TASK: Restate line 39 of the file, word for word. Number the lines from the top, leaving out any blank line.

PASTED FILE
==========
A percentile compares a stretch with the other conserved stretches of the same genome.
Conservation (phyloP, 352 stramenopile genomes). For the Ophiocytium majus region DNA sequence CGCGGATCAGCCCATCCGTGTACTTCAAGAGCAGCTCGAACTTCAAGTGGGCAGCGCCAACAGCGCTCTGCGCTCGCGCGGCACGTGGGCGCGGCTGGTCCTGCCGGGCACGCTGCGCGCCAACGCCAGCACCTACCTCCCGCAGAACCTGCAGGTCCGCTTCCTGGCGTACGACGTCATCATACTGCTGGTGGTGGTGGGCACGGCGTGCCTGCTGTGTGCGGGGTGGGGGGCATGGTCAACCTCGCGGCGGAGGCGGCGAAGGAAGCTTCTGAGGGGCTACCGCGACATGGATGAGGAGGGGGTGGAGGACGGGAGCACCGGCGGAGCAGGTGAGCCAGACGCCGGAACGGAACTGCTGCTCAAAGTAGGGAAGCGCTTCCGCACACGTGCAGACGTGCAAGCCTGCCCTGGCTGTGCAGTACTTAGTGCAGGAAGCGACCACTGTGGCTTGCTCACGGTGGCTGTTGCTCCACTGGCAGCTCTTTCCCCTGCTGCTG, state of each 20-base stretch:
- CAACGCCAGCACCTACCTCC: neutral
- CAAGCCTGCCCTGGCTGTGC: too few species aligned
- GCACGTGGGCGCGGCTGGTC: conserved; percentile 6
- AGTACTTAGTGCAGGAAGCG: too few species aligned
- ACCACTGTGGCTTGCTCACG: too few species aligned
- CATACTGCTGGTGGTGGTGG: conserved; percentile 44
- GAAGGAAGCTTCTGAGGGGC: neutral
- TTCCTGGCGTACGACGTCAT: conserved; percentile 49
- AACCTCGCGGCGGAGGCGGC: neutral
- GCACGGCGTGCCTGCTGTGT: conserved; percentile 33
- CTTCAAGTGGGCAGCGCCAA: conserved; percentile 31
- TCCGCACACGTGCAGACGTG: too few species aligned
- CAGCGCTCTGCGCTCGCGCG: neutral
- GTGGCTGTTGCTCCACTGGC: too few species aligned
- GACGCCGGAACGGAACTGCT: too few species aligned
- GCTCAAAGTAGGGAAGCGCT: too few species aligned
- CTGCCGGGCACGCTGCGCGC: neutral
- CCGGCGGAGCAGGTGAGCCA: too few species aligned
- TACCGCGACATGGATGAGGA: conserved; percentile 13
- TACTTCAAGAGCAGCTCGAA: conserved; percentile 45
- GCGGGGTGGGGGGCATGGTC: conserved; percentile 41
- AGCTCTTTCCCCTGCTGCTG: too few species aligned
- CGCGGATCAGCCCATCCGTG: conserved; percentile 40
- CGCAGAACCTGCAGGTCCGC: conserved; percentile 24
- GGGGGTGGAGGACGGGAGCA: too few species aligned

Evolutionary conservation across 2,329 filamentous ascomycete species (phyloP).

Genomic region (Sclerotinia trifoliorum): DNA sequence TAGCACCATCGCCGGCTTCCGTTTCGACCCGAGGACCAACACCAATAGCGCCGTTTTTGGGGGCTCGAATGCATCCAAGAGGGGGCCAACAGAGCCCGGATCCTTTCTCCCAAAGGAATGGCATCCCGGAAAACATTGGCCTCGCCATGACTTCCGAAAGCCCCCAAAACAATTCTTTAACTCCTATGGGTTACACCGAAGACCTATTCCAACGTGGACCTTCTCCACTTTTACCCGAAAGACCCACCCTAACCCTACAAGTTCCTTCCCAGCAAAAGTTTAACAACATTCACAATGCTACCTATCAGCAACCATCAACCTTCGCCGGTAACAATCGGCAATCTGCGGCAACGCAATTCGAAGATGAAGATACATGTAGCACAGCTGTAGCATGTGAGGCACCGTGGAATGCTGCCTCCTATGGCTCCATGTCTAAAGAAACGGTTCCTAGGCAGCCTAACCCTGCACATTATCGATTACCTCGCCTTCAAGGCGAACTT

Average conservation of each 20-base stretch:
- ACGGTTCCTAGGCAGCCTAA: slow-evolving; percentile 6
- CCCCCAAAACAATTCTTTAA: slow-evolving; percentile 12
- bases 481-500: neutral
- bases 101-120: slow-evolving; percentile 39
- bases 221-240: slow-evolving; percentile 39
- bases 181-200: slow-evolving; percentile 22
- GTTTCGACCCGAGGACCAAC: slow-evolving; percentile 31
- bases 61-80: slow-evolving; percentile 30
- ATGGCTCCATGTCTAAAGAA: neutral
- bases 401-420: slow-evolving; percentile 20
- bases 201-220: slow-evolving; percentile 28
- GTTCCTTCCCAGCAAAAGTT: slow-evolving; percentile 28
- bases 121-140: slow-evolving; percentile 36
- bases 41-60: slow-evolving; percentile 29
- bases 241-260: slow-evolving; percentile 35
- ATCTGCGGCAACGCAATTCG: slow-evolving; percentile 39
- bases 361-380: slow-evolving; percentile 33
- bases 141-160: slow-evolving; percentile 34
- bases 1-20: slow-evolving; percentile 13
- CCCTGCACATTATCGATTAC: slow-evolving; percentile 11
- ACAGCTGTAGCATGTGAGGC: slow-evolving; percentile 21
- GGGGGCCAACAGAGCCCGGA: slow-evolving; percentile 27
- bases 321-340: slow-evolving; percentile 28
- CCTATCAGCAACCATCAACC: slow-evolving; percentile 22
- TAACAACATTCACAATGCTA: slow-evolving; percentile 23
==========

- ATGGCTCCATGTCTAAAGAA: neutral